- Average sale size by sales person. Much like the last point, which clients and which SE's bring you the biggest payday? This doesn't tell the whole story of course - it doesn't matter if they sell a $100k product if it cost $101k to make. Still, who are the closers in your group? They deserve a cup of coffee :)
- Sales by region. If you are a nationwide or worldwide company this is an important metric for you. Which regions of your service areas buy the most and deserve a little more attention? A sales heat map can help you see where your best opportunities lie and where you are wasting time.
BI for Marketing
Marketing is a great place to find deep BI insights. With so much of the marketing landscape is digital and traceable the question is not "do I have the data," but "what are the best questions to ask of the data?"
- Leads by channel. If I asked you, "what is Business Intelligence in the marketing arena" you would probably think about this key metric. What channels get you the most visibility? If you are running awareness campaigns, where is the best place to do this. Furthermore, is the place that was the best this year the same as last year? What channels are trending upward that you can jump on and dominate as a first adopter? And just because Gary V says you should get on TikTok doesn't mean it's the best for you.
- Customer Acquisition Cost. This KPI answers the question, "how effectively are you using your marketing dollars as a whole?" How much did you spend on marketing versus number of new clients you got from marketing? Is that number trending up or down?
- Customer Lifetime Value. This may seem a little odd grouped under marketing but it is an important metric to consider versus cost of acquisition. How much revenue does a client generate in a lifetime? How much more is this than the cost of acquisition? Are there any types of clients that cost more to acquire than the revenue they produce?
- Conversion rate. This is your marketing funnel. How many web users responded to an offer (newsletter, whitepaper, demo)? How many of those led to a sales call? How many of those sold? Which campaign has the highest close rate?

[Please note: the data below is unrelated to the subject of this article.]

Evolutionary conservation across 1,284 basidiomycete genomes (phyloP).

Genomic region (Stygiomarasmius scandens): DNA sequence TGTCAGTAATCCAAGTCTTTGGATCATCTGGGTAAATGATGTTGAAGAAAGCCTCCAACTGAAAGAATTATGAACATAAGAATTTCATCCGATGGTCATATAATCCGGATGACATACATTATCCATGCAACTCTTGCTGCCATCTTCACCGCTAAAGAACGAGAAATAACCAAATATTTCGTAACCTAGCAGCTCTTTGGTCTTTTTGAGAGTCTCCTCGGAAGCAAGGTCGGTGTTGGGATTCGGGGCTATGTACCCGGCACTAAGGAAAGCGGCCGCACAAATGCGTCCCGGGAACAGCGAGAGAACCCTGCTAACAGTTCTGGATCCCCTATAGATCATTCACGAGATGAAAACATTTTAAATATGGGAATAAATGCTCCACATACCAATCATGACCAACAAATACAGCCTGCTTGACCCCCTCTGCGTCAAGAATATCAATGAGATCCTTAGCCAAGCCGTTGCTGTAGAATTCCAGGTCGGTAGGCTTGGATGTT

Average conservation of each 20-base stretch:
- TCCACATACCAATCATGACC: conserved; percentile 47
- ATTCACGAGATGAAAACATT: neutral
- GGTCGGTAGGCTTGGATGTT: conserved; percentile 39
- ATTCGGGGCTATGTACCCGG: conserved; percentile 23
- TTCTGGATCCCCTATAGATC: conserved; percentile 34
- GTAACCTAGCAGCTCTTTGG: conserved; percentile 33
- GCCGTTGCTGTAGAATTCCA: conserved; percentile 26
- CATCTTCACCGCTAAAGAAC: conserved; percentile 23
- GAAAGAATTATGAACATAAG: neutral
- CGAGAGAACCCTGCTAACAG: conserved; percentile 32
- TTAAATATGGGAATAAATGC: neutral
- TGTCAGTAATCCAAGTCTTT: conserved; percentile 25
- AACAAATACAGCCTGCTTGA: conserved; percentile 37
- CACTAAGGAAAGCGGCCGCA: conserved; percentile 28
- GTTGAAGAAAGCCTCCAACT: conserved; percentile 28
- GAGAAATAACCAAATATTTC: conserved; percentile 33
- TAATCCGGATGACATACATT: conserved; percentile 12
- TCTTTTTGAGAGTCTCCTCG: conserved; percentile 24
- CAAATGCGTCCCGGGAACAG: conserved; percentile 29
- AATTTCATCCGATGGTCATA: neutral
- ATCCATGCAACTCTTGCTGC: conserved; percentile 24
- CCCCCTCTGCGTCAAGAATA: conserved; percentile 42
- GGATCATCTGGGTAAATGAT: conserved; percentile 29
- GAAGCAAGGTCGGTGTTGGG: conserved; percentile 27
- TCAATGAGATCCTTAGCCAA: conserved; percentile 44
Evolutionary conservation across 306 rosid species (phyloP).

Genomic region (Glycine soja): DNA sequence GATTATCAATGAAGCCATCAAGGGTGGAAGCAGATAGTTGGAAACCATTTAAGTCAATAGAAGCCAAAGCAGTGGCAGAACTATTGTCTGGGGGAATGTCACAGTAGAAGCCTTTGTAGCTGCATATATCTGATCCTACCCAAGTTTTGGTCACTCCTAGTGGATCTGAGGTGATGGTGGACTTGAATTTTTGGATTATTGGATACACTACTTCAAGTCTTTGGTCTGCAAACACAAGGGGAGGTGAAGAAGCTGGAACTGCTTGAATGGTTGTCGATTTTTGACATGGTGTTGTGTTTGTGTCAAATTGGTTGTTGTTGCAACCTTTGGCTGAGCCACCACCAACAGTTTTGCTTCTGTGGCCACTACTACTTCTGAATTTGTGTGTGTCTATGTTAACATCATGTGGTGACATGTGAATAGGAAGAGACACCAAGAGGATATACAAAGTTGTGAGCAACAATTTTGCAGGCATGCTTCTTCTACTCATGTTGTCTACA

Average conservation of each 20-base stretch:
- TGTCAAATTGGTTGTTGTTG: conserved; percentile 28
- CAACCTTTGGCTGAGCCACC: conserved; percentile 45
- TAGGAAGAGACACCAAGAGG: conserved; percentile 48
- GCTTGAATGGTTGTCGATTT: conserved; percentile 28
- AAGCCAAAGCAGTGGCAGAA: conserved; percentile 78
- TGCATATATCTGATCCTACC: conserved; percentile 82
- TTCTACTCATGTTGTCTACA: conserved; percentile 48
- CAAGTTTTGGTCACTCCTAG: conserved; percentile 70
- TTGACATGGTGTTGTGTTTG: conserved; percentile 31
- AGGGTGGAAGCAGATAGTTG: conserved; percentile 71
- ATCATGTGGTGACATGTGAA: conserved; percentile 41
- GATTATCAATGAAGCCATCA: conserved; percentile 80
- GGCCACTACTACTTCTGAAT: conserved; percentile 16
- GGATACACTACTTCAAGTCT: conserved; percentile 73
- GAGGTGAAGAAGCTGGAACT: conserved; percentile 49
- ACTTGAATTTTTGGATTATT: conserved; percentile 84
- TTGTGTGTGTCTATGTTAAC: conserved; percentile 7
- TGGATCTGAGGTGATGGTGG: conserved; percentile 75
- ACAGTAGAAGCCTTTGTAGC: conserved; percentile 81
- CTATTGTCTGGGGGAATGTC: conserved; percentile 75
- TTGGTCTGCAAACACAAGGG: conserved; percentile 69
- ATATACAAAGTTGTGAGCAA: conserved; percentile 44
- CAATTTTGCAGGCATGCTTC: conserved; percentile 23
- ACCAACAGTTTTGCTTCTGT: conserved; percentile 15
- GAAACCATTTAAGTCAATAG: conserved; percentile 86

- Return on investment by channel. Marketing can get really expensive really quickly. Many people track leads per channel, but this digs a little deeper at the bottom line. Leads per channel may be a leading indicator of success, but the real question is for every dollar you put into a particular channel, how many did you get back? To make this work you have to make sure you can identify the sales channels people are coming through especially if not all of your marketing is online (maybe use a unique phone number for TV ads versus radio versus online for tracking purposes).
- Social reach. If you are an AIDA guru, this is one of your key Awareness metrics. How many followers do you have per channel and what sort of meaningful interaction comes from them (more than just a like)?
Photo by Stephen Dawson on Unsplash
BI for Financial Department
If you want to know how a business is doing, look at its financials. Is a company financially responsible? Is it growing and worth investing in? Layering BI tools over your financial software helps answer these questions and draw deep insights from your financial data.
- Progression towards long-term goals. This is the ultimate answer to "what is business intelligence and what does it do?" BI will paint a picture of progress for you (either good or bad) and allow you to see if you are on track to knock down your 1 year, 3 year, 5+ year goals. You will see if you are moving in the right direction with your profit, revenue, production, expansion, and other BHAGs.
- Expense Reporting. BI reporting done right will be your single source of truth to aggregate expense data. This will help you identify the biggest expense groups, expense trends (face mask expense are spiraling out of control!) and also identify discrepancies and their source.
- Revenue versus Forecast. This KPI is a very important metric. You budgeted based on a forecast of revenue, so are you hitting that goal and are you trending in the right direction to do so? If you are missing goals, is there a reason hidden in your data - perhaps you always miss your goal in August because nobody is buying what you are selling in back-to-school season. Either adjust your expectations or offer something the market wants at that time.
- Profit Margin. Is the business itself as profitable as it should be? What are the most profitable products, services, and customers? What effects did a seasonal discount have to net profit? Setting up your BI tools correctly will help you quickly see which factors are affecting your bottom line both positively and negatively, giving you the information you need to analyze your business and lead in a more profitable direction.
Business Intelligence Made Easy
We have answered the question, "what is business intelligence" and taken a look at key metrics that you should be tracking with BI tools, but we haven't covered how you get there.
Right now you probably have access to all the data you need to produce each of these KPIs, but the issue is you are not a database engineer and you don't have one on staff. You don't have the time or skill set necessary to integrate with your system's APIs, and it would be a waste of your time to gain that skill set.
You don't have to become a software engineer, Level 12 can be your fractional BI team.
RapidBI is our service to help small and medium sized businesses unleash the power of data in their organizations. Being data driven is no longer only for the big companies with a robust IT team.
With RapidBI we can quickly access your data, build your data warehouse (if needed), feed it into a BI solution that is easy to use (even for non-technical people), and build out your dashboards. But we don't stop there. Once your solution is up and running, we will work with you to build new reports and troubleshoot as needed.